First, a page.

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Study notes opioid link to fatal crashes

For many California residents, the opiate epidemic has led to a number of concerns, including the danger of fatal overdoses or the growing trend of addiction to illegal drugs. Prescription opioid use could also lead to other consequences, including a potential link to deadly car accidents. One study indicated that drivers found to be responsible for fatal two-car crashes were nearly two times as likely to have prescription opiates in their system at the time of the accident as the driver of the other vehicle.

Alcohol was an even more common substance involved in these car accidents. Researchers studied 18,321 two-car crashes garnered from a federal database of deadly accidents. Of these, 5,258 of the drivers found at fault had alcohol in their systems at the time, as dd 1,815 of the drivers found not at fault in the crashes. On the other hand, 918 at-fault drivers tested positive for prescription opiates, in comparison to 549 of the not-at-fault drivers. Researchers noted that opiate use was more common than in the past; 2 percent of drivers at fault for fatal crashes had positive opioid tests in 1993, in comparison to 7.1 percent in 2016.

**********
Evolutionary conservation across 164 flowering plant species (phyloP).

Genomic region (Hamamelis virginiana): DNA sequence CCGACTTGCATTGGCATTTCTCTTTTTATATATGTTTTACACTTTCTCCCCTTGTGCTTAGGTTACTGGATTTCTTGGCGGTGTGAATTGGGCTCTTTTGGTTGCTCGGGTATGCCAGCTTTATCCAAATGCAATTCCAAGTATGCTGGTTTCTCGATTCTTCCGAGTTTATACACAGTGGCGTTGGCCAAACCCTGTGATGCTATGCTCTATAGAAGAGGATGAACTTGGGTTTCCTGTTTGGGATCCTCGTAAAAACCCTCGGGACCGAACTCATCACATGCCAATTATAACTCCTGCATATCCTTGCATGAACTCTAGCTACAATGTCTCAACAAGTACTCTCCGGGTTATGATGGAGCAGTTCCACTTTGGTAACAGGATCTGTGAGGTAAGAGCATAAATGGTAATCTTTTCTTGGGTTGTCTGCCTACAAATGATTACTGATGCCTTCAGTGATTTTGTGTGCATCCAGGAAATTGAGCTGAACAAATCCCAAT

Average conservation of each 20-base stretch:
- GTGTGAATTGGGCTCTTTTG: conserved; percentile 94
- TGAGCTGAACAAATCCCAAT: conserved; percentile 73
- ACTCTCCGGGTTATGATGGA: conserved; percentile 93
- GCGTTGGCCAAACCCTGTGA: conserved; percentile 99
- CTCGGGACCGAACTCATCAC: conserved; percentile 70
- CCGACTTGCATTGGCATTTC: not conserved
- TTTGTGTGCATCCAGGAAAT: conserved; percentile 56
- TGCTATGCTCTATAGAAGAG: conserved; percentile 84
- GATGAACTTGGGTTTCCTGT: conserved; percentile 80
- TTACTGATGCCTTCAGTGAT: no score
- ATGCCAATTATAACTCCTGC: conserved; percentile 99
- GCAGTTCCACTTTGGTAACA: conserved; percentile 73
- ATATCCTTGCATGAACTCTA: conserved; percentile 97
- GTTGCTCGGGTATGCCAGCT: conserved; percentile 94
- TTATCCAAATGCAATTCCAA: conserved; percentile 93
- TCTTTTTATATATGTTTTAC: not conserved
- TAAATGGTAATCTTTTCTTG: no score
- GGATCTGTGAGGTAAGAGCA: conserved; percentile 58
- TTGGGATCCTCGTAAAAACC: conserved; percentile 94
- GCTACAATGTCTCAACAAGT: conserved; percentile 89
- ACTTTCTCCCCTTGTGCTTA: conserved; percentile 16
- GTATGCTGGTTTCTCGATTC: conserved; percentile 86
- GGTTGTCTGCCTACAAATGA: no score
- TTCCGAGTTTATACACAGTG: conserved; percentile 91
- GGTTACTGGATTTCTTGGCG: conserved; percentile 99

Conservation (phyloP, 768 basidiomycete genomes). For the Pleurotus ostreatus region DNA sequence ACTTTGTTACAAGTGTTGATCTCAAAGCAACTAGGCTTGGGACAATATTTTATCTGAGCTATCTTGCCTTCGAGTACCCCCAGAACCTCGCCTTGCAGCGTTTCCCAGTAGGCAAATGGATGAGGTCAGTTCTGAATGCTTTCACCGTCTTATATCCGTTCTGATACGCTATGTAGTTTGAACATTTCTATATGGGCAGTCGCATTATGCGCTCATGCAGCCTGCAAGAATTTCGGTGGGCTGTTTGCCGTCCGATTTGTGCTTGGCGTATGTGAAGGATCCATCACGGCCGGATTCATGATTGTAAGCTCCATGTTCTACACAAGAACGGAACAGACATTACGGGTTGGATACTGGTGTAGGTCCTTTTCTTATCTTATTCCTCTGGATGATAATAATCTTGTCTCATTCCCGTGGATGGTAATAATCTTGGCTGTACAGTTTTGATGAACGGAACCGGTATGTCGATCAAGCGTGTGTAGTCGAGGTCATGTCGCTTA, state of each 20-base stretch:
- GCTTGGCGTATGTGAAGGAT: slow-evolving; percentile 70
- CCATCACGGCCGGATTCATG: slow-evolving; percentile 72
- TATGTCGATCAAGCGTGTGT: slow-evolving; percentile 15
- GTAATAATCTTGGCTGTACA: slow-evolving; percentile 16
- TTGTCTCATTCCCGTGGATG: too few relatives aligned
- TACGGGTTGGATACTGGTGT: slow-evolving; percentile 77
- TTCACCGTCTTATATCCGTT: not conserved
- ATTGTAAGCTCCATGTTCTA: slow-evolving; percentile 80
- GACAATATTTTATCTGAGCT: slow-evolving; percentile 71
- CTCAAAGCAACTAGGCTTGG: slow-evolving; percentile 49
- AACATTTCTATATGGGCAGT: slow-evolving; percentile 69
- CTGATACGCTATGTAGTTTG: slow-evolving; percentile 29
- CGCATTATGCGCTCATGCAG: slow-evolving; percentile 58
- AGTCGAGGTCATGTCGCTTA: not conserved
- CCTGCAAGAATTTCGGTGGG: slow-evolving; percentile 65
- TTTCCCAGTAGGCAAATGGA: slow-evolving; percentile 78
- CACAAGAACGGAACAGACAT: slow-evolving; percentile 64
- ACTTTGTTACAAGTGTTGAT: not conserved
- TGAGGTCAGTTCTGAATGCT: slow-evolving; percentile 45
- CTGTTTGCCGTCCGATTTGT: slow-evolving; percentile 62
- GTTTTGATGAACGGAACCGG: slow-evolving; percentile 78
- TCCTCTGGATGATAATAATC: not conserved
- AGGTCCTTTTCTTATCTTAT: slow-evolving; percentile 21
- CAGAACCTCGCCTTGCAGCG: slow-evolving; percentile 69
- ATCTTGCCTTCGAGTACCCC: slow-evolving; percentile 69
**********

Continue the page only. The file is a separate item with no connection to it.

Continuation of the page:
However, some doctors warned against overstating the link between prescription opiates and car accidents. While the research did not include positive tests for illicit opiates like heroin, some noted that people abuse prescription medicines. In addition, they noted that while chronic pain sufferers who use opiates may not see a decline in driving performance, people who use abuse them should not drive while taking the medications.

In many of the accidents, no substance use was detected, but negligent and dangerous driving remained a serious risk. People who have been injured in a collision caused by someone else's actions can work with a personal injury lawyer to seek compensation for their damages.

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